Eiko Shimamiya’s latest single is the titular theme song from the film Higurashi no Naku Koro ni Chikai, the second live-action adaptation of popular visual novel Higurashi no Naku Koro ni.
Advance warning: concept review, do not attempt to take at face value.
Eiko Shimamiya (島みやえい子) – 誓い (Chikai) (2009, Frontier Works)
3. 誓い -Instrumental-
4. OXISOLS -Instrumental-
The first thing I thought when I saw her was that she didn’t look right. Maybe it was her posture that did it. Skinny neck held too far back as if it had something to prove, weak shoulders obviously tensed with her bone structure distressingly visible thanks to her questionable choice of dress. There’s a certain point in a woman’s life when she should stop trying to wear halter tops and white studded belts, and this particular specimen’s time had quite clearly came a good decade or so prior. What this relic was doing in a club where all around her were the young and beautiful, much less why the notoriously selective bouncers let an uncomfortable-looking thirtysomething (or was she in her forties by now?) in, would remain a mystery forever if I didn’t make an attempt at conversation. Maybe she owns the place? I entertained this idea briefly, before recalling an article I’d read in the Times mentioning that this particular establishment was owned by some pretty-boy rock star whose name didn’t warrant remembering. Or maybe she was a VIP of some sort? It seemed unlikely given the fact that she was sitting at the bar instead of at a table, but either way I couldn’t help but realize my own curiosity starting to overwhelm me. I had to know who this woman was, and so that’s what I was going to find out.
Swallowing my pride along with the remainder of an Old Fashioned that cost a few dollars more than it probably should’ve, I walk up to her and try and think of an opener. “Can I get you a drink?”, “do I know you?”, “come here often?”, I mentally sorted through every non-threatening icebreaker I could think of and found them all sorely lacking; this poorly-preserved relic seemed to be worthy of something more despite herself. And, in keeping with a time-honoured tradition of failing to find the right thing to say, I settled on a noncommittal “hey.”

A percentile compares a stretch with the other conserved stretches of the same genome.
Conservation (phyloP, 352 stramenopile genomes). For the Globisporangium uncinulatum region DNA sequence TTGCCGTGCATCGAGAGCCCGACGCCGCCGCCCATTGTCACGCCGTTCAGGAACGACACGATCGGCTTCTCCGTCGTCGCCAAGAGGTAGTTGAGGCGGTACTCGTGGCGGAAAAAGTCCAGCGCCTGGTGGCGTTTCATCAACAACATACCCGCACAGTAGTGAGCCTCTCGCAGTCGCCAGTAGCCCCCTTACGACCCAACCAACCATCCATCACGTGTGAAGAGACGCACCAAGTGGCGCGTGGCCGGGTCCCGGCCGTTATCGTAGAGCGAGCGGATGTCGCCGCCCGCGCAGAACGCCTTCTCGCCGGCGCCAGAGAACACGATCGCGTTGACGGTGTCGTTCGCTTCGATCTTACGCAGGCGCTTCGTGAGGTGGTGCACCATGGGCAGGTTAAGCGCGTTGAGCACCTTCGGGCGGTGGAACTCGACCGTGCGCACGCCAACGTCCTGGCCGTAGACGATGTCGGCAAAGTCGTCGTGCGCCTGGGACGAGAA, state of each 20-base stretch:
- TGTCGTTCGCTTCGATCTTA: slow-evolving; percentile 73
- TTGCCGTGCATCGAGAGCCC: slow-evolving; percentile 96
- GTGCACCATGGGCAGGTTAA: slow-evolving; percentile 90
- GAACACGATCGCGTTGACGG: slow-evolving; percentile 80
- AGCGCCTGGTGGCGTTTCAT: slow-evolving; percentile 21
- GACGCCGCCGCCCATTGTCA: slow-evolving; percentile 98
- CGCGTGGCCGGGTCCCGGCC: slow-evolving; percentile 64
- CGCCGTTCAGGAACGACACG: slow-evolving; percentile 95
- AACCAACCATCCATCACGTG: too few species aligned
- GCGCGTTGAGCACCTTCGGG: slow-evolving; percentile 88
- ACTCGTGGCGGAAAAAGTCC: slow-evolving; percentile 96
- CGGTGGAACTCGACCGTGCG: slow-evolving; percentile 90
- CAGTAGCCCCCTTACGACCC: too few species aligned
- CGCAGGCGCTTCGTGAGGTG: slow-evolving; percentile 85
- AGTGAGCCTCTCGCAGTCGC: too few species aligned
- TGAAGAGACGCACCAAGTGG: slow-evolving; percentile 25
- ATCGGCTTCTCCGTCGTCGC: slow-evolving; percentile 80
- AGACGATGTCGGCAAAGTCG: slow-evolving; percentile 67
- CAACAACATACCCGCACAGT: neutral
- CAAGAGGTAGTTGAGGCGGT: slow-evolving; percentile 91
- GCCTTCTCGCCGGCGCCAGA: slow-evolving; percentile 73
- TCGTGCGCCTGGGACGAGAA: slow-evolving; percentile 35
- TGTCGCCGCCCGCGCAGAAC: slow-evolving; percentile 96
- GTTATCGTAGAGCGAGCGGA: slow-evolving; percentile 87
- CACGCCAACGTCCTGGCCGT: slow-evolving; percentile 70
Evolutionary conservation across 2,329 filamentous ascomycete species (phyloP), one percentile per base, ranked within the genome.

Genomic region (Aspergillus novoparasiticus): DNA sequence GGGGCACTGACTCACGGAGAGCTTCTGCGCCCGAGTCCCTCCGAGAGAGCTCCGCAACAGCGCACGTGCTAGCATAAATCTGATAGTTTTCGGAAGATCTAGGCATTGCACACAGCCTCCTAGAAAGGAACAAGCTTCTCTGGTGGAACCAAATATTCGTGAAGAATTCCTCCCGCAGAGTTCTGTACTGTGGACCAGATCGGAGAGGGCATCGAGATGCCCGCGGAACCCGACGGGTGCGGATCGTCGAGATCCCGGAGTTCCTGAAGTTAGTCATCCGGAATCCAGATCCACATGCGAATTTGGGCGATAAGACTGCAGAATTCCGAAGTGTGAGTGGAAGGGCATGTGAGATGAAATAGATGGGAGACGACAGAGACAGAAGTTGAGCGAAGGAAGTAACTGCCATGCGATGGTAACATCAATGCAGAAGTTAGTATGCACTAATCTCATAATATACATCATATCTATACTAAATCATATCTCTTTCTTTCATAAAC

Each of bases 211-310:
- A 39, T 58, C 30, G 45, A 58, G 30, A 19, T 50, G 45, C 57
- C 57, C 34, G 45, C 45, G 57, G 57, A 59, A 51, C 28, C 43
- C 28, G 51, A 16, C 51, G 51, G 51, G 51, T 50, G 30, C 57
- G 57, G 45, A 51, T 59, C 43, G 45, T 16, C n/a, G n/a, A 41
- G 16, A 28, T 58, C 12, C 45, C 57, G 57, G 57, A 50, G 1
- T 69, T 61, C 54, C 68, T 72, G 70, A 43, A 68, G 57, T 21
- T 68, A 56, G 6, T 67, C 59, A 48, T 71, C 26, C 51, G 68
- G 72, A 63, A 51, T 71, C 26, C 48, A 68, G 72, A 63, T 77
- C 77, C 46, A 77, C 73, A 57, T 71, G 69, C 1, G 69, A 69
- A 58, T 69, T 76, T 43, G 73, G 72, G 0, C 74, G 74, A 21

Her silence had me thinking she might not have heard me, not exactly the biggest surprise as the club’s sound system was seemingly designed as a superweapon in anticipation of a war against music-hating aliens, but after a considerably awkward pause she spoke her first words to me, cutting through the white noise the house DJ was spinning with alarming clarity.
“Why don’t you sit down?”
It was shocking to hear her speak, a voice at once both tender and worn-out even when asking something so mundane, and as I sat down beside this mysterious woman my own silence was one of both reverence and puzzlement: had I actually met her before? Sizing me up with her eyes, which were now a particularly unconvincing green thanks to colour contact lenses, she seemed to be asking the same questions of me I had of her.
“Going to say anything?” she asked, cracking the slightest hint of a smile at my smitten speechlessness. Trying my hardest to squeeze out a quick reply, I fumbled and by accident said exactly what I wanted to say. “Let’s get out of here!” I half-shouted over the bass thump that had been quickly growing tiring; I should’ve known better than to visit this particular club when the house DJs were playing.